Helicobacter PCR and fecal culture.

Feces were analyzed for Helicobacter spp, H. hepaticus, and H. bilis, as described previously (12, 31, 38), with slight modifications. For generic Helicobacter PCR, 5 μl of unquantitated fecal DNA were used as a template, and for H. hepaticus and H. bilis PCR, 10 μl of unquantitated fecal DNA were used as a template for all samples. Primers, their sequences, and the PCR conditions used are summarized in Table1. To correlate fecal culture results and PCR status, fecal pellets were vortexed in PBS and incubated at room temperature for 30 min. Fecal slurries were then filtered through an 0.8-μm filter, and the filtrate was streaked onto Brucellablood agar plates containing trimethoprim, vancomycin, and polymyxin and incubated as described in Inoculation. Cultures were maintained for 2–3 wk before determination of negative growth was made.

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Table 1.

Conditions for PCR reactions


The colon was fixed in 10% buffered formalin with a “Swiss roll” technique (26). The liver, cecum, rectum, and mesenteric lymph nodes were also fixed in formalin. Fixed tissues were routinely processed, embedded in paraffin, sectioned at 5 μm, and stained with hematoxylin and eosin. Tissue sections were coded to blind the pathologist (K. Waggie) to the strain and infection status of the animal. The cecum, proximal colon, middle colon, distal colon, and rectum from each mouse were scored on severity of mucosal epithelial changes, degree of inflammation, and extent of pathology (Table2). The segment score was derived by summing the severity scores [segment score = mucosal score + inflammation score + extent of segment affected in any manner (extent 1) + extent of segment affected at level 3 or 4 (extent 2); maximum segment score was 15]. The total score for each mouse was derived by summing the scores from the individual segments (maximum total score was 75). Subsequently, the mean segment and total scores were derived for each treatment group.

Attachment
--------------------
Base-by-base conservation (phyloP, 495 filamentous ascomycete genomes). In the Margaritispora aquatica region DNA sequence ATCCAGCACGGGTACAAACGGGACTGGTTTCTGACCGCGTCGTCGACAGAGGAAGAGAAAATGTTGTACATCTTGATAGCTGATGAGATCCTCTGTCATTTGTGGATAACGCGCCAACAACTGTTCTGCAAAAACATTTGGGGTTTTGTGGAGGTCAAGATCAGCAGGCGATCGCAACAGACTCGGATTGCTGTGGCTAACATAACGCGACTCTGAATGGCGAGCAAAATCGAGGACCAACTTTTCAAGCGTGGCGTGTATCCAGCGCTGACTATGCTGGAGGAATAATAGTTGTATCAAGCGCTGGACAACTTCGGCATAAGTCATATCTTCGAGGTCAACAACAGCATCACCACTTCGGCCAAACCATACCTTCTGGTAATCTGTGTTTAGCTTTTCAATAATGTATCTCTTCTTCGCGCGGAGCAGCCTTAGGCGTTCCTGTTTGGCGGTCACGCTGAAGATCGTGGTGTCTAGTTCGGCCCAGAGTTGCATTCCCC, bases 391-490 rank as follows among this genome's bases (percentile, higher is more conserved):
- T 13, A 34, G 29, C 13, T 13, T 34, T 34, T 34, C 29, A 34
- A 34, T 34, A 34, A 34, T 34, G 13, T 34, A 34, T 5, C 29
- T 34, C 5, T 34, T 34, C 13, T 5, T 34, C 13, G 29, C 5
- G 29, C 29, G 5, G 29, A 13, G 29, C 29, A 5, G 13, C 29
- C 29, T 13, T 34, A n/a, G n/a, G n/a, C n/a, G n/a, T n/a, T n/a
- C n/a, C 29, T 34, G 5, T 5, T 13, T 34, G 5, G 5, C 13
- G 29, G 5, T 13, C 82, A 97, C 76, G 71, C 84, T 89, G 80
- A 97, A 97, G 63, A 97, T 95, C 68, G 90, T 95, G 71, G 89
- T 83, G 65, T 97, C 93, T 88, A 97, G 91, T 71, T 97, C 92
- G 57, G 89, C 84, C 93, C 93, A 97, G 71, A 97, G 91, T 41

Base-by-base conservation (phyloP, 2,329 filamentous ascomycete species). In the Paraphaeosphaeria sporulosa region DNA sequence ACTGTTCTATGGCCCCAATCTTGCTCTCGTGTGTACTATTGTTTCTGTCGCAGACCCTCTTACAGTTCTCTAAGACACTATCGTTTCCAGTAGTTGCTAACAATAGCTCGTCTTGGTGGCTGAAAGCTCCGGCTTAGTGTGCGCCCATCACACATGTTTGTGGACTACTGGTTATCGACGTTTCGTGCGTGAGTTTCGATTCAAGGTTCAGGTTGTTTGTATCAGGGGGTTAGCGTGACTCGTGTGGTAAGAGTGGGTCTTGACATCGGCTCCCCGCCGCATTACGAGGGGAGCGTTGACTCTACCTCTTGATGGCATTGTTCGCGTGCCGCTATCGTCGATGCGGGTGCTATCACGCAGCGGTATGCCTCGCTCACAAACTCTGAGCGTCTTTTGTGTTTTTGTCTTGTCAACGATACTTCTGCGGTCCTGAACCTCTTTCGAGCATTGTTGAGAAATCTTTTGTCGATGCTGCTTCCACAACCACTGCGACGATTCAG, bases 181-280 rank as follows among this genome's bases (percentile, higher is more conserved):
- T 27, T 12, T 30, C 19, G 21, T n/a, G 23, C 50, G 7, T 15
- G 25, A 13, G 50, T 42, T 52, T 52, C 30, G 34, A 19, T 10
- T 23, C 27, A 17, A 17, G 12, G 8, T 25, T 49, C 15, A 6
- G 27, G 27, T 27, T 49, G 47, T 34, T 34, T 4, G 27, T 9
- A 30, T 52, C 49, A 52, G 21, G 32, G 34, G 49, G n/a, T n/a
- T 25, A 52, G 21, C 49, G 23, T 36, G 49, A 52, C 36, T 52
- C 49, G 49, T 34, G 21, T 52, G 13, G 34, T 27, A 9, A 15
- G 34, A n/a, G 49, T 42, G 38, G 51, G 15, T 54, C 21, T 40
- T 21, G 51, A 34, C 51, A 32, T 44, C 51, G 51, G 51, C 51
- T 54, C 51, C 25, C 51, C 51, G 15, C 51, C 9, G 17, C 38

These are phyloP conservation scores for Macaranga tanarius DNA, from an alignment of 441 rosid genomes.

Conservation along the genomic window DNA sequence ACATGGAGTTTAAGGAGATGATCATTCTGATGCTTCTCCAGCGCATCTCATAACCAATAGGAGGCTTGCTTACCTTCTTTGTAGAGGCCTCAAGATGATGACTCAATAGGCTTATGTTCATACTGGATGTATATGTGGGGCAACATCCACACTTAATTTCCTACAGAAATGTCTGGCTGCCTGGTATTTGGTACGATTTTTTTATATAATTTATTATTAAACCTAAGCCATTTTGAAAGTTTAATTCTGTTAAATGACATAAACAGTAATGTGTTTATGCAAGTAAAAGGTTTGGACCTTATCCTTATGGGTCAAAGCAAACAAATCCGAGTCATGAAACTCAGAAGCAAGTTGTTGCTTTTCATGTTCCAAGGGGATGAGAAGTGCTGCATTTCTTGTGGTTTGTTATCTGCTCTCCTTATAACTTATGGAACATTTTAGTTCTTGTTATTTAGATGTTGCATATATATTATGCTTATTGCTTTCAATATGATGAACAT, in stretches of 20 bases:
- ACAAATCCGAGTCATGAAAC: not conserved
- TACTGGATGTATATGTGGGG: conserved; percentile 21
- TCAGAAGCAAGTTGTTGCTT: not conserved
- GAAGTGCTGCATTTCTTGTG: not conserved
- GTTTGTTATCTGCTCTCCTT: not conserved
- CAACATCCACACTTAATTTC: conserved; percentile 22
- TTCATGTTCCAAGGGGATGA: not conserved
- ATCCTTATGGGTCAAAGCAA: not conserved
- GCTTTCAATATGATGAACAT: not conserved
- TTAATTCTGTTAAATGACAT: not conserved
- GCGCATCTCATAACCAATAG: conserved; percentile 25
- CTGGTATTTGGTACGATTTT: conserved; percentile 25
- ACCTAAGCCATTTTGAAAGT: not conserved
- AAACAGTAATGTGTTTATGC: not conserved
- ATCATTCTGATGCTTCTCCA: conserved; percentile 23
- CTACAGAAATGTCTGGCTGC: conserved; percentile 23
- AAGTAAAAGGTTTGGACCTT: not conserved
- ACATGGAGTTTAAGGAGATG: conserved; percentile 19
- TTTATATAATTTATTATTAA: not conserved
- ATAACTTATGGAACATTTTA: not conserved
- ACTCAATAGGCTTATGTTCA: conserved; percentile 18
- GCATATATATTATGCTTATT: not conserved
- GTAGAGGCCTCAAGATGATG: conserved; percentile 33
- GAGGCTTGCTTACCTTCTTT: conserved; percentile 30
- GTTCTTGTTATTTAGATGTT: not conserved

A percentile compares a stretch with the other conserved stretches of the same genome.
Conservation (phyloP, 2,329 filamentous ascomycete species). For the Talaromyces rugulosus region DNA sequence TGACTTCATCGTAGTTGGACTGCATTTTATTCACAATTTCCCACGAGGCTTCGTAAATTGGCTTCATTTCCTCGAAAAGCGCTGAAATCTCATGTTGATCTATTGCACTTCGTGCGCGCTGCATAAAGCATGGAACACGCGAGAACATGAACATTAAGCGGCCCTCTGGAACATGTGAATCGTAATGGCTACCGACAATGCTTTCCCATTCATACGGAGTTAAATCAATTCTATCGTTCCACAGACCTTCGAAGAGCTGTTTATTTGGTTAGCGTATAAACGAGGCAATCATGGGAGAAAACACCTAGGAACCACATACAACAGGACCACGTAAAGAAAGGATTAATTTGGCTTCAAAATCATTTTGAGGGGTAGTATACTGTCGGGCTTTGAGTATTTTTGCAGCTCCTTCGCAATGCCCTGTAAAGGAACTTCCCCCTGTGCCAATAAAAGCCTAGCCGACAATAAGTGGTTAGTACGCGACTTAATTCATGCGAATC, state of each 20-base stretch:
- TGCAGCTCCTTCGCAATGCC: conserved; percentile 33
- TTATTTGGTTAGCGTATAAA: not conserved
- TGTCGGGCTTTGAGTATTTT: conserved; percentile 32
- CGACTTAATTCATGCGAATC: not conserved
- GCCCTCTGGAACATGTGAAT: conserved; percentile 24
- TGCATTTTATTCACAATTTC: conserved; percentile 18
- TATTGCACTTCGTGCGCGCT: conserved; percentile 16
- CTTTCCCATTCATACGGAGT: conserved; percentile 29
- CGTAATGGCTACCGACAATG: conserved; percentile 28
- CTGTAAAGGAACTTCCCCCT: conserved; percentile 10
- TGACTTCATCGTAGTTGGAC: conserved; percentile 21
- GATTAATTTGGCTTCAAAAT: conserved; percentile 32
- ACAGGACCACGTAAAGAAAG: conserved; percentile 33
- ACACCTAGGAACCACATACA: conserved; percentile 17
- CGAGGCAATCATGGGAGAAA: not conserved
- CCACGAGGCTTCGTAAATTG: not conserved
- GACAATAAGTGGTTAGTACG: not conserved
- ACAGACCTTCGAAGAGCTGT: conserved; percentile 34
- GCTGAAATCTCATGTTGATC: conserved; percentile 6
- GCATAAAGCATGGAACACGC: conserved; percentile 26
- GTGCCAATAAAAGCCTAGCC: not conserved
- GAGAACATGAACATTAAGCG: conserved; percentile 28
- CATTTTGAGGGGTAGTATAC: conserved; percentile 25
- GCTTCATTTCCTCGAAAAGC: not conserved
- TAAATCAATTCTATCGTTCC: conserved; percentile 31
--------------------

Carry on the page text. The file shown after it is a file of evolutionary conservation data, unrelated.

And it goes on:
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Table 2.